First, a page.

Property taxes in Ansonia will remain flat next year, according to a budget voted on by a committee of Aldermen Tuesday.
The spending plan won’t be finalized until next week, when a public hearing and vote by the full Board of Aldermen is scheduled.
And even then, officials say, they’ll still be worried about when and how the state’s budget process will wrap up — and what it will mean in terms of the tens of millions of dollars in state aid the city relies on annually.
The public hearing and Aldermen’s meeting is scheduled for 7 p.m. June 20 at the high school.
For a distressed city like Ansonia, the anxiety over state funding has made what is usually a stressful process downright bleak.
The city’s grand list is increasing, but not nearly as fast as big-ticket expenses like health care, contractually obligated salaries and mandated education costs.
The Aldermen’s finance committee has worked through the budget line by line for months after Mayor David Cassetti presented a “worst case scenario” spending plan that would have cut the library more than 75 percent, as well as youth sports and the ambulance service.
The mayor’s budget proposal would also have taken more than $4 million from the city’s fund balance to stabilize the mill rate, the fourth straight year the city would use its bank account as revenue.
A budget consultant for the city said that would leave the fund balance at about $4.3 million. He called it “very dangerous,” and “way too low.”
Click here for a previous story with more background.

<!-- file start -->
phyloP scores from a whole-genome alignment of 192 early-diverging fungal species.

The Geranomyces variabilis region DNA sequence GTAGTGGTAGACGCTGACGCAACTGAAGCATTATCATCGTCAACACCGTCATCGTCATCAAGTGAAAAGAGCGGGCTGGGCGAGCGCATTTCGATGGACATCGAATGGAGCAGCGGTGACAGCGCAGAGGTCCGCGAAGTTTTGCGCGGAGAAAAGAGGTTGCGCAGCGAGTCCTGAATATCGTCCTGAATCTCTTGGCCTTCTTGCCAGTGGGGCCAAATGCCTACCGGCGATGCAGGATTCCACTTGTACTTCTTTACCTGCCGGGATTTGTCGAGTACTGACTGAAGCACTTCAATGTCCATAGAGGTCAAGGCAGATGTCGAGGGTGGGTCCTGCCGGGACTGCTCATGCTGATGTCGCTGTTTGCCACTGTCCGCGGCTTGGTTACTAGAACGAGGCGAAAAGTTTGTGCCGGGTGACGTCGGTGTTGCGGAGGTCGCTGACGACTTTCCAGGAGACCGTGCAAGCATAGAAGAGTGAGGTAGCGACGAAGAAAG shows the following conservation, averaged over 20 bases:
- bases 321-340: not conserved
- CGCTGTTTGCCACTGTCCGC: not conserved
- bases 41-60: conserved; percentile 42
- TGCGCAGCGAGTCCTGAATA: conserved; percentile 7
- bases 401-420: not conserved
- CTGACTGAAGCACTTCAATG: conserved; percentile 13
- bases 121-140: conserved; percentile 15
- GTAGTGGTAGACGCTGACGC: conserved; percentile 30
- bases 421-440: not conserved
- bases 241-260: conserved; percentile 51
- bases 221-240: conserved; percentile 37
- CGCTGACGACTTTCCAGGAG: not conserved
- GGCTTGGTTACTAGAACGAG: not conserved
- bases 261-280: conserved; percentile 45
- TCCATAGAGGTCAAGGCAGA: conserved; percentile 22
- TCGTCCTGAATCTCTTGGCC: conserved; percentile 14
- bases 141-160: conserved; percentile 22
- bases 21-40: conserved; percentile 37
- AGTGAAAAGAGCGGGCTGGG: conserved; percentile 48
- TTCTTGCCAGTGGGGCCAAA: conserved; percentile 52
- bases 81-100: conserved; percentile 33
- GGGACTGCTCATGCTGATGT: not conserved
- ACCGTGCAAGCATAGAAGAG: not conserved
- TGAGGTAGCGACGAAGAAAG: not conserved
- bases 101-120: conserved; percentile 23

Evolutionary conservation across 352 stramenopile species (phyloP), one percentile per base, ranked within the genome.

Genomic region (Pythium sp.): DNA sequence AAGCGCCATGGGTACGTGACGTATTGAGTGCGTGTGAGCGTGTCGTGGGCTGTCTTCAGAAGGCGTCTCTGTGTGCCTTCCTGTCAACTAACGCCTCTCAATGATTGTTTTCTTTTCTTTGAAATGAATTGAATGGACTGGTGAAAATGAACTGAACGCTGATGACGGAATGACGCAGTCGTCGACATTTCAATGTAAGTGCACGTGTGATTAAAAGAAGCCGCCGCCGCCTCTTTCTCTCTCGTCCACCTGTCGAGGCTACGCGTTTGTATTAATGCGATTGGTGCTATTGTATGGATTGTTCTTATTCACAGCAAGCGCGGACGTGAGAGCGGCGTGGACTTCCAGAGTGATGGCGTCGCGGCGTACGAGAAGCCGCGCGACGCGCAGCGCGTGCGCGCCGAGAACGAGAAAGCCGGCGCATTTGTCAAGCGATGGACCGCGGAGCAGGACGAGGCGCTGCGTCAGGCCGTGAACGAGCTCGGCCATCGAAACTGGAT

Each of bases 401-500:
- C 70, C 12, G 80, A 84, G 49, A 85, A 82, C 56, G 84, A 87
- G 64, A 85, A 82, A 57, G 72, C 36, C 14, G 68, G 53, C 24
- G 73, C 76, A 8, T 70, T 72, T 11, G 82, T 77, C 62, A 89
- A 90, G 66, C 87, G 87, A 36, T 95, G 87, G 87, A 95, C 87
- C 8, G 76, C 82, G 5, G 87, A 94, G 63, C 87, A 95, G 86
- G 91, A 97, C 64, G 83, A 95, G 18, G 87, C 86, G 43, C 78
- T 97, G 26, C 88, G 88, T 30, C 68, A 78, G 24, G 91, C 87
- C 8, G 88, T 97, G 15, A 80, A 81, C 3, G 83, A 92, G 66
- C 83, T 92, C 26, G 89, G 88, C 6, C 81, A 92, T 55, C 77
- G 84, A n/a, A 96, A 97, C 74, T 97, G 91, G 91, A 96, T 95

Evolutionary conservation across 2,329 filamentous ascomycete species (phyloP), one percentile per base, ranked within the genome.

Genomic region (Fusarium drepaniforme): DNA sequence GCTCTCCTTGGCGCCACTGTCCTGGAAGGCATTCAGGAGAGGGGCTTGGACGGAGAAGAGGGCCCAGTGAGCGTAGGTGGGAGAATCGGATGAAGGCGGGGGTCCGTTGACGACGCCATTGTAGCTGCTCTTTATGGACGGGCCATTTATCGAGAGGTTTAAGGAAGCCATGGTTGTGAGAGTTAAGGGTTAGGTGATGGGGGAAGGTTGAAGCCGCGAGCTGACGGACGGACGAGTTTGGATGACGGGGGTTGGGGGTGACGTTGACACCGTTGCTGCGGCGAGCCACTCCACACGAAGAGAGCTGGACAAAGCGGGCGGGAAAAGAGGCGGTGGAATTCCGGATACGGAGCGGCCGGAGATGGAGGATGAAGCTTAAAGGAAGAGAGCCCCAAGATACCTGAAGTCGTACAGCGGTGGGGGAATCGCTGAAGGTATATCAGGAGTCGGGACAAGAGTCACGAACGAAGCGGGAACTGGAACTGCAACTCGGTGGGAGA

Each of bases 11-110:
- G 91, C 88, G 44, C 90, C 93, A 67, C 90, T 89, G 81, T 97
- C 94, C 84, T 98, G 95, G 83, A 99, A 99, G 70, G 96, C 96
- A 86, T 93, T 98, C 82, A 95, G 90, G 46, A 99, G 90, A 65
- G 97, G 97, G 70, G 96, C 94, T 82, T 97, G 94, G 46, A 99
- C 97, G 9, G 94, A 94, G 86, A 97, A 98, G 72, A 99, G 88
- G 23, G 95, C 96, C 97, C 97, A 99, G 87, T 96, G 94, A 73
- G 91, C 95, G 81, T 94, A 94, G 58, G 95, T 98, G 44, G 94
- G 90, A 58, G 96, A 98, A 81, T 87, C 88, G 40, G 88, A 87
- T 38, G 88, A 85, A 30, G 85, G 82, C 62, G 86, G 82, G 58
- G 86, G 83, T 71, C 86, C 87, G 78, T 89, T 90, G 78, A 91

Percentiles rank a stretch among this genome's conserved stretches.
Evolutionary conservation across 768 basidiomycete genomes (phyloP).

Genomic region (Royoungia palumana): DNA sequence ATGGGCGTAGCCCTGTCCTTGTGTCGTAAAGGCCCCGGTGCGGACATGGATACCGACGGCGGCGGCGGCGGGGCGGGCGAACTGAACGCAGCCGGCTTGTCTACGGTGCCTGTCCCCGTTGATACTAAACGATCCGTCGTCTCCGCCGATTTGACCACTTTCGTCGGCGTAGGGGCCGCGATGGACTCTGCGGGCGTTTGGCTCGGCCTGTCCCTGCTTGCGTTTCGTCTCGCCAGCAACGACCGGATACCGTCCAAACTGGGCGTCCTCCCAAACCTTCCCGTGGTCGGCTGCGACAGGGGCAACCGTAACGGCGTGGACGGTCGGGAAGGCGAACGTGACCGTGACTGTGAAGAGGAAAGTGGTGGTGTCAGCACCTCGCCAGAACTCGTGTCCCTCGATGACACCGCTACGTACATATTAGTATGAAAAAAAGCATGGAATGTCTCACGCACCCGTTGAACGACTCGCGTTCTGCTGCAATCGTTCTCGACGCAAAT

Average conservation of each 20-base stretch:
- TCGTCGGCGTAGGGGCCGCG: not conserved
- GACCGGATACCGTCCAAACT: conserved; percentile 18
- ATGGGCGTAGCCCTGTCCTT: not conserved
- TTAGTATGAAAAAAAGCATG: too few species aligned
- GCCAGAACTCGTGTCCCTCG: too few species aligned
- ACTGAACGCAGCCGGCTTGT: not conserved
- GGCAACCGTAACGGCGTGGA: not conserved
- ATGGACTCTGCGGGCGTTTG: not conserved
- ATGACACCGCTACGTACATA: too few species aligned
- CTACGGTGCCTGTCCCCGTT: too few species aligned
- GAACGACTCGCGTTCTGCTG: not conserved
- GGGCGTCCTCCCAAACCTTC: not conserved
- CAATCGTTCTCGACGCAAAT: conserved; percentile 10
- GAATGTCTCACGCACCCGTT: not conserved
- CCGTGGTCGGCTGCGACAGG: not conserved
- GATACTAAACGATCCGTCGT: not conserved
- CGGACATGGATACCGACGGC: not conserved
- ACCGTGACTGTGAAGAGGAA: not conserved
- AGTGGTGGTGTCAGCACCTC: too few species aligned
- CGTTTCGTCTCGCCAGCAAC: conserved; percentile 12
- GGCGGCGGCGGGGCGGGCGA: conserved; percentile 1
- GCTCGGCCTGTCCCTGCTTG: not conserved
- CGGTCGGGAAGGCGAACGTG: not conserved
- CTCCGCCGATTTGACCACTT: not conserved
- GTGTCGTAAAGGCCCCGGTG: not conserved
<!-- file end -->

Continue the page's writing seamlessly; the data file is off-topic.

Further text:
And click here to read every story and guest column the Valley Indy has published about the budget.
During Tuesday’s subcommittee meeting, Assistant Comptroller Rich Bshara recommended a number of adjustments, including assuming the state will deliver $659,986 more in education aid than last year.
The budget would take about $500,000 less from the fund balance than the mayor’s spending proposal.
Cassetti pledged after the meeting not to take from the fund balance next year if re-elected this fall.
Bshara also recommended a change in the way the budget anticipated the state implementing a planned motor vehicle tax cap.
But he cautioned the Aldermen that things are still uncertain at the capitol.
“That’s my best shot at this to get you where you want to be and keep the numbers in line,” Bshara said. “Again, we don’t know, it’s fluid, it’s a guess. But it’s my best guess.”
The budget’s overall bottom line is $61,522,339.
The school district would receive $31,860,484, a year-to-year budget increase of $800,000, or 2.58 percent.
The Board of Education has already cut 16 positions for next year, resulting in at least nine layoffs.
Its president, Bill Nimons, said after Tuesday’s subcommittee meeting that the budget the Aldermen voted on will stave off any more cuts for now.
And if the state happens to deliver millions more than expected in revenue, they could restore some of the lost positions.
But, he said, “we don’t expect that to happen.”
The budget proposal is below.